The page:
Little Manhattan (2005)
Dir: Mark Levin
Darn that Josh Hutcherson!
I wanted to watch something a little lighter as a change from all the dramas I’ve been watching, so this evening I saw this.
‘Little Manhattan’ is a romantic film set in New York with a little twist, that the couple are just 11 years-old. Gabe is a boy who hasn’t really noticed girls up to this point, but when he’s paired with the 3rd prettiest girl from school, Rosemary, in his new karate class, the two start sparring together and end up having a ‘little’ romance. At the same time, Gabe’s parents (Bradley Whitford and Cynthia Nixon) are doing the opposite, they are fighting and falling out of love, in the process of a lengthy divorce and still living in the same apartment.
Gabe narrates the story with a sense of hindsight, but it’s not a ‘How I Met Your Mother’ style, where he’s telling the story as an adult looking back on his first love as a child, it’s a young Gabe telling it as recent history, yet with most of the mature reflections that you would expect from an older person. This somehow works with the story though, as many parts of their romance mirror an adult relationship, with him waiting in a dress shop while she tries on dresses, and they even go to view an apartment together (don’t worry, it makes sense in the film). However, there are still childlike aspects as well, with a few sequences that emphasise child-like imagination, such as projectile vomiting within the first two minutes when explaining what little boys believe about what will happen if they kiss a girl. All of this is really to be expected when you consider the writer and director Mark Levin, who was one of the writers on television series ‘The Wonder Years’, which featured quite similar devices, though the narration in that case was by an older version of the character.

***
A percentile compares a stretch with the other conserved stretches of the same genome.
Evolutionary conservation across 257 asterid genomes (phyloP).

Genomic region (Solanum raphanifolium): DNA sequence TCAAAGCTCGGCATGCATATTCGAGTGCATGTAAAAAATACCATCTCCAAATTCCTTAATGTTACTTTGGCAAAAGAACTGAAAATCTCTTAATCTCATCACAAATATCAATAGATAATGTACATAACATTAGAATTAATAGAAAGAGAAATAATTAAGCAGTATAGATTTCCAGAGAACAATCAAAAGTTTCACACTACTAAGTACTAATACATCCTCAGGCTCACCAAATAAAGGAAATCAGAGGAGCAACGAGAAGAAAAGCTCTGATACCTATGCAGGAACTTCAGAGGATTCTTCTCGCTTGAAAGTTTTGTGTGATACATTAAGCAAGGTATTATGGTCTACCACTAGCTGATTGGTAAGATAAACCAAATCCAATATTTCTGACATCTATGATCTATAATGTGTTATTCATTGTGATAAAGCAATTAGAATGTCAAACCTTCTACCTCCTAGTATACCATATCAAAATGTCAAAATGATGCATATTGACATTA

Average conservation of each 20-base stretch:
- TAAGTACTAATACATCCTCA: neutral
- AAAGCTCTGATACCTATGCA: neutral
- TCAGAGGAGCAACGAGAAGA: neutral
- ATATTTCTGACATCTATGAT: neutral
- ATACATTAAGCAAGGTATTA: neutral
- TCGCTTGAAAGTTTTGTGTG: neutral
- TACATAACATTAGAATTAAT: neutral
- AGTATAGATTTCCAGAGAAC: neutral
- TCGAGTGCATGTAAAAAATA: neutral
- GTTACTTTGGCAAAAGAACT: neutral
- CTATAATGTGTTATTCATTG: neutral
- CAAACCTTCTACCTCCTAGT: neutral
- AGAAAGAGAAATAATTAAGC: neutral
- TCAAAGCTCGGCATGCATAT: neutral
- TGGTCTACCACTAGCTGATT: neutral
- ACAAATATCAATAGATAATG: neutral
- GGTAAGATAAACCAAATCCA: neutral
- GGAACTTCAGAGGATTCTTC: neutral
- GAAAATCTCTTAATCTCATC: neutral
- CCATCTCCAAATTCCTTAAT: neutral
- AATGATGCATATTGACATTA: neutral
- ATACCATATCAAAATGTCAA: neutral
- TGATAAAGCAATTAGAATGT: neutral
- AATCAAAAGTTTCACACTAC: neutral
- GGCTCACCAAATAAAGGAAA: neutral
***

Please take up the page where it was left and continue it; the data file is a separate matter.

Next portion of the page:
Now, my annoyance with Josh Hutcherson… How can this boy be a romantic lead in films from such a young age? It’s infuriating, in the last couple of years he’s been paired with both Jennifer Lawrence, and Hayden Panettiere. To be fair, he’s not a bad actor, I liked him in ‘The Hunger Games’, and I liked him in this. I think it’s just simply jealousy that at the age of 20 he’s already acted out things that I could only dream of, with both of my favourite actresses (based upon mainly aesthetic reasoning) Jennifer Lawrence and Hayden Panettiere… but I suppose I can’t criticise him for that.
It’s a really refreshing take on the romantic film, and probably could appeal to a large demographic with the linked pairings of the kids and parents offering views of relationships that are very different, yet viewers could relate to one or both of them.